- To complete the process, vacuum up the salt and rust particles and fluff up the fibres.
For tougher rust stains, apply undiluted hydrogen peroxide directly to the stain and leave it to soak for 10 minutes.
Then use a soft brush to agitate the dirt and help work it out of the fibres. Try not to scrub too firmly as this can cause pilling or create fuzz – particularly on nylon carpets.
Finish off by sponging on some Vanish Carpet Shampoo, then use a wet-dry vacuum cleaner to suck up the residue and dry the carpet. Or you can blot it with a towel and leave it to air dry.
Tip: Always do a patch test in a non-visible area first as hydrogen peroxide can lighten dyes.
Ammonia is another great multipurpose cleaner that can be used to remove rust stains from carpet.
Simply mix 1 tablespoon of ammonia with two cups of warm water to dilute, then apply to the stain with either a spray bottle or sponge (wearing gloves).
Leave it to soak in for 5 minutes, then blot with a towel until the rust stops transferring and the carpet looks clean.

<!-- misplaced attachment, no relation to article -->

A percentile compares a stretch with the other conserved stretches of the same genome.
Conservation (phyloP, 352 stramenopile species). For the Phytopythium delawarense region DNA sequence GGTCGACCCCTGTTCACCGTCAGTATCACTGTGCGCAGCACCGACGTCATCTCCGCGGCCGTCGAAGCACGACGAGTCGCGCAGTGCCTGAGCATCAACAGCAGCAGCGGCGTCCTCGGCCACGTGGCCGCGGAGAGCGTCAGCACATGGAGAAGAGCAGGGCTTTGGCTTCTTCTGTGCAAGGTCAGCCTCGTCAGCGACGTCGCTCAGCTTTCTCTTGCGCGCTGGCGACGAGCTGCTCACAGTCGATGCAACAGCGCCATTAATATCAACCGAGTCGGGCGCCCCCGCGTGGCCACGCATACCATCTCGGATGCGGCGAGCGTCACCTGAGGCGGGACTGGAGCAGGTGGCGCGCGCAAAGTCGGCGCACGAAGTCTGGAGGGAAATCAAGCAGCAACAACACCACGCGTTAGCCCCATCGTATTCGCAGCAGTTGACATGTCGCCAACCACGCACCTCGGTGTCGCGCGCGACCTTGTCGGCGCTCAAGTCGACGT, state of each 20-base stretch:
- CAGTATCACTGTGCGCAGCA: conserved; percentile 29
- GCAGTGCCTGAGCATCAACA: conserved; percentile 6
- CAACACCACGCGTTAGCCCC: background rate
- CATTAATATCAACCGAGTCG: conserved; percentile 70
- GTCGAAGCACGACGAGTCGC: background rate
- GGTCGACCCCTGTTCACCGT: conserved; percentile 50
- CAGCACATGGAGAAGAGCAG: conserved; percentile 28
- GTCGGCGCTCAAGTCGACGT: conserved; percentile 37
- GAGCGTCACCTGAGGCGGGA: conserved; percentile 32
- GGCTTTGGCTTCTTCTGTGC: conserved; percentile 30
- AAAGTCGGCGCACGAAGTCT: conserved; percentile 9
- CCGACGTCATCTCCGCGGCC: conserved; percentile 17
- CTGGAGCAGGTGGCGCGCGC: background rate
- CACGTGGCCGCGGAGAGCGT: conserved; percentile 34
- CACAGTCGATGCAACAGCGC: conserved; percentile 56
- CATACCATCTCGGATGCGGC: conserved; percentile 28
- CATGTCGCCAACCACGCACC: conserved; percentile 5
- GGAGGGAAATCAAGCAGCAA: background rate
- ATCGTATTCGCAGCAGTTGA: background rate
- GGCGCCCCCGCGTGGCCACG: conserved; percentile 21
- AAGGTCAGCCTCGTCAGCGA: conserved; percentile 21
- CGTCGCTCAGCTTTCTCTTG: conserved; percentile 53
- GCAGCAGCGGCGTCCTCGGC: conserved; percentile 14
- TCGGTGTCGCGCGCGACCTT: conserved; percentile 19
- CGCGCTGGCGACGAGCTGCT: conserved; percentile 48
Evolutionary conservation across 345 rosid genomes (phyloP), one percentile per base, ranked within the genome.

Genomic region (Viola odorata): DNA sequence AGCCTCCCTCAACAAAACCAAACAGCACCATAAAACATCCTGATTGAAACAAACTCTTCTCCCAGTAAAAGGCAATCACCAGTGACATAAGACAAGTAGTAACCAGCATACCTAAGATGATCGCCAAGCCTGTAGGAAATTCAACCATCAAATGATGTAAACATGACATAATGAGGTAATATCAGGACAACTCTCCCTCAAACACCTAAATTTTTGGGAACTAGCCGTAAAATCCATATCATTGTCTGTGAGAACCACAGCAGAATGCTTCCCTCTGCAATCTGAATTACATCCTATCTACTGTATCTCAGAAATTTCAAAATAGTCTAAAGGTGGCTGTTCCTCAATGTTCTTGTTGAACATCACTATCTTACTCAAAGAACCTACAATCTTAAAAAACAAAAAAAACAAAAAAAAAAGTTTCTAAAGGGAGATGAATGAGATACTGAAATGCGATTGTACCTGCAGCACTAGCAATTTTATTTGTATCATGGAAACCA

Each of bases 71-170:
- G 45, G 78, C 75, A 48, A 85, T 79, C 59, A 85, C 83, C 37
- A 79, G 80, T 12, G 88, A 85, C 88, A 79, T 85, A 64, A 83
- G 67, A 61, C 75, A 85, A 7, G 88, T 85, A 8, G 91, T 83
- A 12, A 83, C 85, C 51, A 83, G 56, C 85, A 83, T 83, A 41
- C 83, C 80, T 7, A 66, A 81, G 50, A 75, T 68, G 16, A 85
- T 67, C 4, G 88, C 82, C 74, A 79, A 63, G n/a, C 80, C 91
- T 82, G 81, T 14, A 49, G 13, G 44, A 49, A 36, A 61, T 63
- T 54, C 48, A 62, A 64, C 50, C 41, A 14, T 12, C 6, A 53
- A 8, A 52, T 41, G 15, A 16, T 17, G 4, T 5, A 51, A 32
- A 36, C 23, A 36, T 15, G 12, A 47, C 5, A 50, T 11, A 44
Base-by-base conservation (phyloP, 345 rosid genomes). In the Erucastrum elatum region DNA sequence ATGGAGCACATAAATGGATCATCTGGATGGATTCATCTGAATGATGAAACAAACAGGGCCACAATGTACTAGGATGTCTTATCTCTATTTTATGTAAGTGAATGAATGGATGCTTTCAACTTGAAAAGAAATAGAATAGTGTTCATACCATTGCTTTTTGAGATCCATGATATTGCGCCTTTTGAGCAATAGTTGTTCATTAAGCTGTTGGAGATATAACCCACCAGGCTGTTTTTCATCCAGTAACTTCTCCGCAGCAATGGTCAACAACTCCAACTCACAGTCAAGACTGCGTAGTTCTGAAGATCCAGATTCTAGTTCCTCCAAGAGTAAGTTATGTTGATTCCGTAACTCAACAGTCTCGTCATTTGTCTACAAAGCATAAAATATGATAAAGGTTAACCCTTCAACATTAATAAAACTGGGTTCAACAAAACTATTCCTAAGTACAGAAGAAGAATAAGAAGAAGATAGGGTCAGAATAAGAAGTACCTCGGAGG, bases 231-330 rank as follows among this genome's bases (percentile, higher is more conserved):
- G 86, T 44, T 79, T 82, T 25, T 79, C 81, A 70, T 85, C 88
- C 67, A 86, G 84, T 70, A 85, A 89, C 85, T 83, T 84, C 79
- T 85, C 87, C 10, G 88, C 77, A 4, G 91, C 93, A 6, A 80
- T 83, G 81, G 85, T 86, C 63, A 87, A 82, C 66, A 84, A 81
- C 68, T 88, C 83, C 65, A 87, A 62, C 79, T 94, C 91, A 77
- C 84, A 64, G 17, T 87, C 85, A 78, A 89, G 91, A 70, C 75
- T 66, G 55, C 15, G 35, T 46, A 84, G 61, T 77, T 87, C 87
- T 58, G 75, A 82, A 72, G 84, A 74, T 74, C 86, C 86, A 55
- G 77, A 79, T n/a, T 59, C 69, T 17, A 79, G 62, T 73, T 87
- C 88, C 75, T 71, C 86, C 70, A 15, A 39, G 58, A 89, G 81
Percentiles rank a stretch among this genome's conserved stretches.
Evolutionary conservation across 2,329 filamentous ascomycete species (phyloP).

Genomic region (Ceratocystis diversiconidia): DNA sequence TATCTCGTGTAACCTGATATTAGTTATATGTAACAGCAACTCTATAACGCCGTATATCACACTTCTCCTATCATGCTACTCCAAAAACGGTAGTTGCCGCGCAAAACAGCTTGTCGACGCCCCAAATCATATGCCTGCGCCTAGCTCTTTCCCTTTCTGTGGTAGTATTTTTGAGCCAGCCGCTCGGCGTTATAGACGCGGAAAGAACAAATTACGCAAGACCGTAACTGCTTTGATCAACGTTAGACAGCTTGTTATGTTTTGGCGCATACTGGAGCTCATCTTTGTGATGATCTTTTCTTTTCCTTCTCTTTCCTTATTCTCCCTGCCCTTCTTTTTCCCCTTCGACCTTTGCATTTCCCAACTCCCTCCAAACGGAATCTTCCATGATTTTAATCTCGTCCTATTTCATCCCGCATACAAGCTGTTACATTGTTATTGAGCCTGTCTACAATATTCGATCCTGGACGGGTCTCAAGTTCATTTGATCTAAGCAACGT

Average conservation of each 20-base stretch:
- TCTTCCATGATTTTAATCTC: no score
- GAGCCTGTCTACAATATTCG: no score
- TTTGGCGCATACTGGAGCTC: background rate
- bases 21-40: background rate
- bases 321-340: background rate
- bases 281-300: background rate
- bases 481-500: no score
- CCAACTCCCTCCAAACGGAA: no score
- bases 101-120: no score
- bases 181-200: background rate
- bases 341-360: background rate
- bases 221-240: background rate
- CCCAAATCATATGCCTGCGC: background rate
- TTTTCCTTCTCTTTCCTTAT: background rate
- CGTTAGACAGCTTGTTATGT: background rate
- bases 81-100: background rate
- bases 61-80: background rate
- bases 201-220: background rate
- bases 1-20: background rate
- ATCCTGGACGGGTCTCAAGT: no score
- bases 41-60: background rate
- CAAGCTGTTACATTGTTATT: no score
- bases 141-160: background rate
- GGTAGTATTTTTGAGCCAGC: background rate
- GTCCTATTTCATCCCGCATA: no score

Finally, clean the area with soap and water or carpet shampoo to remove lingering odours from the ammonia, then blot dry. This will also help to make sure the fabric is safe for pets and kids.
Discover more ways you can use ammonia for cleaning, plus tips for using it safely on our blog.
One final method for how to remove rust from carpet is with WD40 – yes you read that right!
This well-known all-in-one rust remover, degreaser and lubricant works to displace set-in carpet stains by loosening the bonds between the fibres and the caked in rust.
All you need to do is spray on enough liquid to coat the stain and leave it to sit for 30 seconds to 1 minute.
Once the WD40 has been absorbed, use a damp sponge to work the stain out of the carpet.
The oil in the formula will make it easier to wipe away the debris, while helping to drive out moisture too. When you’re done, take a clean rag and blot out the leftover residue.
A proud Yorkshire lass with a love for movies, music and cosy nights in! Once a self-confessed avoider of cleaning, she’s always on the lookout for new ways to make household chores as quick and simple as possible.